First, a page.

UZH-Logo

Maintenance Infos

Etiology of reactive arthritis in Pan paniscus, P. troglodytes troglodytes, and P. troglodytes schweinfurthii


Rothschild, Bruce M; Rühli, Frank J (2005). Etiology of reactive arthritis in Pan paniscus, P. troglodytes troglodytes, and P. troglodytes schweinfurthii. American Journal of Primatology, 66(3):219-231.

Abstract

The character of arthritis has not received the same attention in Pan paniscus as it has in P. troglodytes. Reactive arthritis (a form of spondyloarthropathy) in the latter has been considered to be either a sexually transmitted or an infectious-agent diarrhea-related disorder. The unique sexual promiscuity of P. paniscus enables us to distinguish between those hypotheses. The macerated skeletons of 139 adult P. paniscus, P. troglodytes troglodytes, and P. troglodytes schweinfurthii were macroscopically analyzed for osseous and articular pathologies. The sex of the animal was recorded at the time of acquisition. Twenty-one percent of the P. paniscus, 28% of the P. t. troglodytes, and 27% of the P. t. schweinfurthii specimens had peripheral and central joint erosive disease characteristic of spondyloarthropathy. Subchondral pauciarticular distribution and reactive new bone clearly distinguish this disease from rheumatoid arthritis, osteoarthritis, and direct bone/joint infection. The fact that P. paniscus and P. t. troglodytes were similar in terms of disease frequency makes the notion of sexual transmission unlikely. While the frequencies of spondyloarthropathy were indistinguishable among all species/subspecies studied, the patterns of joint involvement were disparate. The Pan paniscus and P. t. troglodytes home ranges are geographically separate. We assessed possible habitat factors (e.g., exposure to specific infectious agents of diarrhea) by comparing P. paniscus and P. t. troglodytes with P. t. schweinfurthii. The latter shared similar patterns and habitats (separated by the Congo River) with P. paniscus. The explanation offered for habitat-specific patterns is differential bacterial exposure-most likely Shigella or Yersinia in P. paniscus and P. t. schweinfurthii.

The character of arthritis has not received the same attention in Pan paniscus as it has in P. troglodytes. Reactive arthritis (a form of spondyloarthropathy) in the latter has been considered to be either a sexually transmitted or an infectious-agent diarrhea-related disorder. The unique sexual promiscuity of P. paniscus enables us to distinguish between those hypotheses. The macerated skeletons of 139 adult P. paniscus, P. troglodytes troglodytes, and P. troglodytes schweinfurthii were macroscopically analyzed for osseous and articular pathologies. The sex of the animal was recorded at the time of acquisition. Twenty-one percent of the P. paniscus, 28% of the P. t. troglodytes, and 27% of the P. t. schweinfurthii specimens had peripheral and central joint erosive disease characteristic of spondyloarthropathy. Subchondral pauciarticular distribution and reactive new bone clearly distinguish this disease from rheumatoid arthritis, osteoarthritis, and direct bone/joint infection. The fact that P. paniscus and P. t. troglodytes were similar in terms of disease frequency makes the notion of sexual transmission unlikely. While the frequencies of spondyloarthropathy were indistinguishable among all species/subspecies studied, the patterns of joint involvement were disparate. The Pan paniscus and P. t. troglodytes home ranges are geographically separate. We assessed possible habitat factors (e.g., exposure to specific infectious agents of diarrhea) by comparing P. paniscus and P. t. troglodytes with P. t. schweinfurthii. The latter shared similar patterns and habitats (separated by the Congo River) with P. paniscus. The explanation offered for habitat-specific patterns is differential bacterial exposure-most likely Shigella or Yersinia in P. paniscus and P. t. schweinfurthii.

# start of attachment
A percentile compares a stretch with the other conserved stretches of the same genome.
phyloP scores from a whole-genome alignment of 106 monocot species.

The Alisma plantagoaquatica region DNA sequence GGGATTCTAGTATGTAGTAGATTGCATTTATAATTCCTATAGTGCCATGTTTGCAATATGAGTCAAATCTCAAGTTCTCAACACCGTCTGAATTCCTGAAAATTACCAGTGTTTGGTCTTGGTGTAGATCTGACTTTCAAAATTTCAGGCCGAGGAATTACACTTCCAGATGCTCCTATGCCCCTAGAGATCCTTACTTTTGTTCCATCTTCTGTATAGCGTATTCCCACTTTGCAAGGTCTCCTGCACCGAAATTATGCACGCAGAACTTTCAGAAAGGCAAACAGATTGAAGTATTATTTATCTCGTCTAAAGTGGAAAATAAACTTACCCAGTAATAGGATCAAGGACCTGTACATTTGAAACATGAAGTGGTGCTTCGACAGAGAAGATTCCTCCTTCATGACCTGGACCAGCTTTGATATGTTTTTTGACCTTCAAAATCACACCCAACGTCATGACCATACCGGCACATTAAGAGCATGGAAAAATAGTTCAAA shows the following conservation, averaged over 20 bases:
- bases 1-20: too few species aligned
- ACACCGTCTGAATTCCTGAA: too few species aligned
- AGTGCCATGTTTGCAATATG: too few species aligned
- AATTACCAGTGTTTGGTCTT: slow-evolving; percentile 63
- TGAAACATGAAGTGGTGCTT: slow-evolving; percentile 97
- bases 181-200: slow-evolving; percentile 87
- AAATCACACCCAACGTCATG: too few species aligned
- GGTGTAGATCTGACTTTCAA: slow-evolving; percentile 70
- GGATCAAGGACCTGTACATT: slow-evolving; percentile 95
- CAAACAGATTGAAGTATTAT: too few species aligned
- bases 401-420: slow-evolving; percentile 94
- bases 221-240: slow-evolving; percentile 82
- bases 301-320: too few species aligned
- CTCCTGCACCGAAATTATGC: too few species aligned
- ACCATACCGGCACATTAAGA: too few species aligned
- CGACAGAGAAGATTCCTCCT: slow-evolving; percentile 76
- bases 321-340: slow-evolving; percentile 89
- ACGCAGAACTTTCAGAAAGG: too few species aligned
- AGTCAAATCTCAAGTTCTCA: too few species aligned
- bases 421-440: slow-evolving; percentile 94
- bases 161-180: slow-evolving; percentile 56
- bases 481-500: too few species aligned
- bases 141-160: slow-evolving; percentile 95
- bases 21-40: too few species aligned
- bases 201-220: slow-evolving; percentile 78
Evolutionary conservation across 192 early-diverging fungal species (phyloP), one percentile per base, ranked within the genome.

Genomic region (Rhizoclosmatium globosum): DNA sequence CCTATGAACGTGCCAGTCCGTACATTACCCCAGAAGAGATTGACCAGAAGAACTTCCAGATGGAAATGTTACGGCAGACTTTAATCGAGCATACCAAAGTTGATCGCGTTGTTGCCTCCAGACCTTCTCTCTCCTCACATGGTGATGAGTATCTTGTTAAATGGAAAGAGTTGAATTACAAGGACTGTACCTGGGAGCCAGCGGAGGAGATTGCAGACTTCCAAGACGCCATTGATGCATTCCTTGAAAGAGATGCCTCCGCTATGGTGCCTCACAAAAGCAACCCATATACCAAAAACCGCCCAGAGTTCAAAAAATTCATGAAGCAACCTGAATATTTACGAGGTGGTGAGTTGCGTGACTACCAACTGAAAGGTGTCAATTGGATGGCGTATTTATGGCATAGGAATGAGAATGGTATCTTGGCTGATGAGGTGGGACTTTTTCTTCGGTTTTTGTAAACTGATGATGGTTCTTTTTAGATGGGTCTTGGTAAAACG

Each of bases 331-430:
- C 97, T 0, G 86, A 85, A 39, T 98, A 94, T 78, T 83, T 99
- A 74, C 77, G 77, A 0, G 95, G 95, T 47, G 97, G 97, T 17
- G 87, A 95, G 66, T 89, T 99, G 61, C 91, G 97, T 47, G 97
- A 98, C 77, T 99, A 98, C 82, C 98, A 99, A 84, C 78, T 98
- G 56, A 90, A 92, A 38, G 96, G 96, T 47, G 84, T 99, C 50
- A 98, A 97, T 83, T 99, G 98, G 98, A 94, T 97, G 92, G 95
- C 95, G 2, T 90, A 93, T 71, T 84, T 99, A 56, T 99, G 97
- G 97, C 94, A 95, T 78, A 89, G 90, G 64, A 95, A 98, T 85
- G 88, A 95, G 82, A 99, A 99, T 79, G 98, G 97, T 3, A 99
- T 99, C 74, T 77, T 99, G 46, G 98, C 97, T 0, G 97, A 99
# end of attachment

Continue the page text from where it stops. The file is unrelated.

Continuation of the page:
Citations

7 citations in Web of Science®
8 citations in Scopus®
Google Scholar™

Altmetrics

Additional indexing

Item Type:Journal Article, refereed, original work
Communities & Collections:04 Faculty of Medicine > Institute of Evolutionary Medicine
04 Faculty of Medicine > Institute of Anatomy
Dewey Decimal Classification:570 Life sciences; biology
610 Medicine & health
Language:English
Date:July 2005
Deposited On:23 Mar 2010 13:25
Last Modified:05 Apr 2016 13:53
Publisher:Wiley-Blackwell
ISSN:0275-2565
Publisher DOI:https://doi.org/10.1002/ajp.20140
PubMed ID:16015657

Download

Full text not available from this repository.View at publisher

TrendTerms

TrendTerms displays relevant terms of the abstract of this publication and related documents on a map. The terms and their relations were extracted from ZORA using word statistics. Their timelines are taken from ZORA as well. The bubble size of a term is proportional to the number of documents where the term occurs. Red, orange, yellow and green colors are used for terms that occur in the current document; red indicates high interlinkedness of a term with other terms, orange, yellow and green decreasing interlinkedness. Blue is used for terms that have a relation with the terms in this document, but occur in other documents.
You can navigate and zoom the map. Mouse-hovering a term displays its timeline, clicking it yields the associated documents.

Author Collaborations